Five-ring Circus

They All Fall Down

Figure skating, the world’s least-graceful sport.

Olympic figure skater Sasha Cohen

Olympics watchers, get off the couch and pour yourself a glass of pinot noir. The snowboard-cross portion of your program has come to an end; it’s time for ladies’ figure skating.

Prepare for a delicate spectacle of athleticism and artistry, of acrobatic leaps and gentle arabesques. Roses will be cast on the ice and fans will shout, Brava! Twenty-nine young women will glide across your television set like swans on a crystal lake. They’ll soar and spin in toe loops and flips and triple-axel jumps. And then—almost without exception—they’ll fall on their asses.

The figure-skating wipe-out has become so commonplace you could easily mistake it for a required element. During last week’s men’s finals, four of the top six competitors hit the ice during their free program. Both the bronze and silver medalists ate it; Yevgeny Plushenko won gold simply by managing to keep his butt in the air for four-and-a-half minutes.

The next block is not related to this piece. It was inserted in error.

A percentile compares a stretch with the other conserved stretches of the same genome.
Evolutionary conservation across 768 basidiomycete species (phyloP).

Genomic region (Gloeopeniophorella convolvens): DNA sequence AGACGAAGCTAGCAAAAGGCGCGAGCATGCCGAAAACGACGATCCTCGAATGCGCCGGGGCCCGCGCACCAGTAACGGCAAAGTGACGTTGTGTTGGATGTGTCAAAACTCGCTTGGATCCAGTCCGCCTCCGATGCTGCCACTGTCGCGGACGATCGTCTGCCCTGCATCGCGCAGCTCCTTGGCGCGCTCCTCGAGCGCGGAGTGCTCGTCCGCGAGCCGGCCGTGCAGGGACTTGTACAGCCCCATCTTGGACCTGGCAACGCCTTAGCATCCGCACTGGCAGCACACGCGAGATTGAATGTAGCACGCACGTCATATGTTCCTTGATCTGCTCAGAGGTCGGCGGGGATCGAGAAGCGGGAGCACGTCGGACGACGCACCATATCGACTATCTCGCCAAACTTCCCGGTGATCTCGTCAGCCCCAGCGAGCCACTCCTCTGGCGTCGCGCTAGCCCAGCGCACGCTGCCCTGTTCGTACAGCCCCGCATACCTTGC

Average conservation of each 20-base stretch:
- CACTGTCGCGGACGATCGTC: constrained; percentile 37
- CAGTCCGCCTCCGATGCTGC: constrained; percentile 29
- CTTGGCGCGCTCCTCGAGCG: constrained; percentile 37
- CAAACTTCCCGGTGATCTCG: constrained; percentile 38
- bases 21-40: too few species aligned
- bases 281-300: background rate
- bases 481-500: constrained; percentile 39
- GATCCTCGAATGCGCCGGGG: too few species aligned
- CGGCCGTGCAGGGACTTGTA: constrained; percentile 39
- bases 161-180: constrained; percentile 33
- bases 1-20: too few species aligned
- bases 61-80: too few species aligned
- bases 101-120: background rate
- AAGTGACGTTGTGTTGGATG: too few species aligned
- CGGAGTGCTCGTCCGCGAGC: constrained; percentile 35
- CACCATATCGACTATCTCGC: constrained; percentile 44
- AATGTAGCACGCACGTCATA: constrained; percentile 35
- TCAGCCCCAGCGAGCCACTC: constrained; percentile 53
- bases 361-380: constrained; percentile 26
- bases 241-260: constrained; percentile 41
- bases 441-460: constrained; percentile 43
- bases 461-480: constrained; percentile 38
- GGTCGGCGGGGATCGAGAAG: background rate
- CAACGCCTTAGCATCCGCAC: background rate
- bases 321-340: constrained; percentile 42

It’s astounding that figure skating maintains its self-image as an art form in the face of so much flopping. According to the rules, an athlete must display flow, finesse, and an “effortless movement in time to the music.” She has to skate with style and clarity, “according to the principles of proportion, unity, space, pattern structure, and phrasing.” In other words, she can’t just jump and spin—she has to dance.

A dancer sweeps you away with her grace and flow and hides her sweat with a flourish. A world-class figure skater, on the other hand, pulls you into her own anxiety. She performs just barely above the limits of her skill, trying jumps you both know she can’t always land.

The stress of these make-or-break moments overpowers whatever artistry a performance may have. What should be a choreographed composition becomes a series of near-impossible leaps strung together with idle tootling. Skaters fill up the dead time with gratuitous arm movements as they catch their breath and get in position for the next jump. Meanwhile, the announcers expect the worst. Shouting over the music, they frantically set up each risky move—Here comes the triple toe loop, this is big!—and then sigh with relief when it’s over—Ohhh, gorgeous. That was huge. (Lest you think the booth personalities were less excitable in the old days, watch this movie of the first triple Lutz in 1962.)